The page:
Overall, the serialization format switch was a lot of work, but it’s yielded a great many benefits. Well worth the investment in time, from both a performance and code smoothness standpoint.
Once the serialization overhaul was complete, I implemented a round of memory improvements that will help OC run on lesser hardware.
I spent some time experimentally determining ideal region sizes for compression and improving OC’s overall compression scheme. As I mentioned above, OC’s compression mechanism operates using two tiers of compression. Obviously, the naive implementation for storing OC data (a giant, 3D matrix) wouldn’t work. It’d call for terabyte+ sizes of memory for the largest worlds that have been generated. Since that’s not practical, steps are necessary to make it work.
Maybe someday I’ll write in detail about OC’s compression scheme, but the first (and most important) compression layer involves exploiting non-randomness in OC’s world structure. OC uses several internal matrix representations to store world regions in an efficient way. Sometimes I can define implicit values for sections of the world based on metadata, sometimes I can use sparse matrix representations, and sometimes I can crunch groups of tiles together into fewer values. When I don’t need to access a section of world data in a fast way, it can live in this compressed form.
The second tier of compression involves serializing the structures compressed by the first tier, then subjecting the bytes to a traditional compression algorithm. Right now, I’m using deflate, but I’ve considered using LZ4 instead. There are memory footprint vs. speed considerations here, and while I’ll have to conduct some more experimentation before release, my current solution is good enough for now. I’ve got OC worlds running on less than 2GB of memory, which is pretty good, in my book.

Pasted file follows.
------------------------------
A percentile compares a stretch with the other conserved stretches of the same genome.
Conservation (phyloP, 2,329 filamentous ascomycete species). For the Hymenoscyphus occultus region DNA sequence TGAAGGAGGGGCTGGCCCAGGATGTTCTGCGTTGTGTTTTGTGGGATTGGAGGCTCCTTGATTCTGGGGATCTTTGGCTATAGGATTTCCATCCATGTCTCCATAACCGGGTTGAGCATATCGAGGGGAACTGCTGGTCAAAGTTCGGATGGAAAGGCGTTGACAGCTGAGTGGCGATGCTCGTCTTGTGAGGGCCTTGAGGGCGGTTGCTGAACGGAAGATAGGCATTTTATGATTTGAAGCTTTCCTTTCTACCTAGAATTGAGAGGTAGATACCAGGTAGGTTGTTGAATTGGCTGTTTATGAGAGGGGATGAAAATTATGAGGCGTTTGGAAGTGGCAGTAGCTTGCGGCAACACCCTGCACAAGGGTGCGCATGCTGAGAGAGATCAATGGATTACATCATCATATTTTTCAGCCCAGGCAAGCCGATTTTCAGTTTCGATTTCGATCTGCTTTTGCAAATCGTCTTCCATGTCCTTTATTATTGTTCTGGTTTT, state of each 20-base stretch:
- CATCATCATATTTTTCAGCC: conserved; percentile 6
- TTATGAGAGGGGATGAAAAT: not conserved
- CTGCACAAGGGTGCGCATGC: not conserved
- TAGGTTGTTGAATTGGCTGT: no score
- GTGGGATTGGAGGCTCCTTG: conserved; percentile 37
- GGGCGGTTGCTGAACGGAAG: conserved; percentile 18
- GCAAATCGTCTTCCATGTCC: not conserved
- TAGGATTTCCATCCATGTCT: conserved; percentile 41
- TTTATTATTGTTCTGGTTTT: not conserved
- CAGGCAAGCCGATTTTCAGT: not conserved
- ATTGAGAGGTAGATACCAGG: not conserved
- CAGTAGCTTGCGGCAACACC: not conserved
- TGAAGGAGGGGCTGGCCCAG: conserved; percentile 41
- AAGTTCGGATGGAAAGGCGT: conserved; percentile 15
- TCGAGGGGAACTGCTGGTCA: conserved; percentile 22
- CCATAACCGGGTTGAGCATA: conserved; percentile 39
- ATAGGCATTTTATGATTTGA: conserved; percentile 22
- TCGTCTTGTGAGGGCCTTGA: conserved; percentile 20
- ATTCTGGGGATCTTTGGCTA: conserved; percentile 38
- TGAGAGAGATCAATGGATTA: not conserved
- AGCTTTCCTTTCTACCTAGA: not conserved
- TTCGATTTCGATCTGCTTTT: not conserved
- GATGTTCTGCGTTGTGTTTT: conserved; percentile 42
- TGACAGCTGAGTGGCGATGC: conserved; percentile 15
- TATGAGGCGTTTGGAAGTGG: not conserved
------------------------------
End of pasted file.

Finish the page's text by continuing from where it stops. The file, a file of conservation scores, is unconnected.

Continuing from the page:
The last bit of work I’ve done in this round of optimization was aimed at cutting down on processing. A bit of engine tinkering happened to more radically decouple NPC processing from frame rendering, in order to keep OC’s performance as smooth as possible.
Of all the AI problems that OC tackles, you might be surprised to hear that pathing is one of the most consistently difficult challenges, from a computational standpoint. Large numbers of entities finding their way around a gigantic, constantly changing, open world is hard to do in a way that won’t overwhelm a processor. One of the things I worked on was a heuristic for recognizing when a path can’t be generated. Sometimes, entities simply can’t get from point A to point B in OC worlds. Imagine a tall mesa, surrounded on all sides by vertical cliffs. There’s no way for a person to get to its top without building stairs.
But if an NPC sees something it wants to get on the top of that mesa, it’ll attempt to find a path up there. Without a heuristic to tell the NPC that it can’t get up there, this will cause the pathing system to furiously flail, considering node after node after node in a futile attempt to find a way up.
But introducing a set of heuristics to determine “I can’t get there” or “I shouldn’t get there” is a hard problem. You might be thinking of a few straightforward solutions, but there are weird scenarios that have caused issues for all the straightforward answers I’ve come to. Perhaps at some point, I’ll write an article on pathing in OC, but I think I took some good steps to decrease the likelihood of pathing choking the processor for individual entities that are trying to deal with strange sets of pathing circumstances. It was a solid day of work, but it’s yielded some promising results. More play testing will be the key to getting all of this as right as possible.
It was a busy couple of weeks working to improve the performance of OC, but it’s approaching a point where it’ll comfortably run sizable expeditions on lower end computers.
More updates and posts about all the gameplay introduced in February should be coming soon! Keep an eye on our Twitter @VoyagerGames for frequent updates!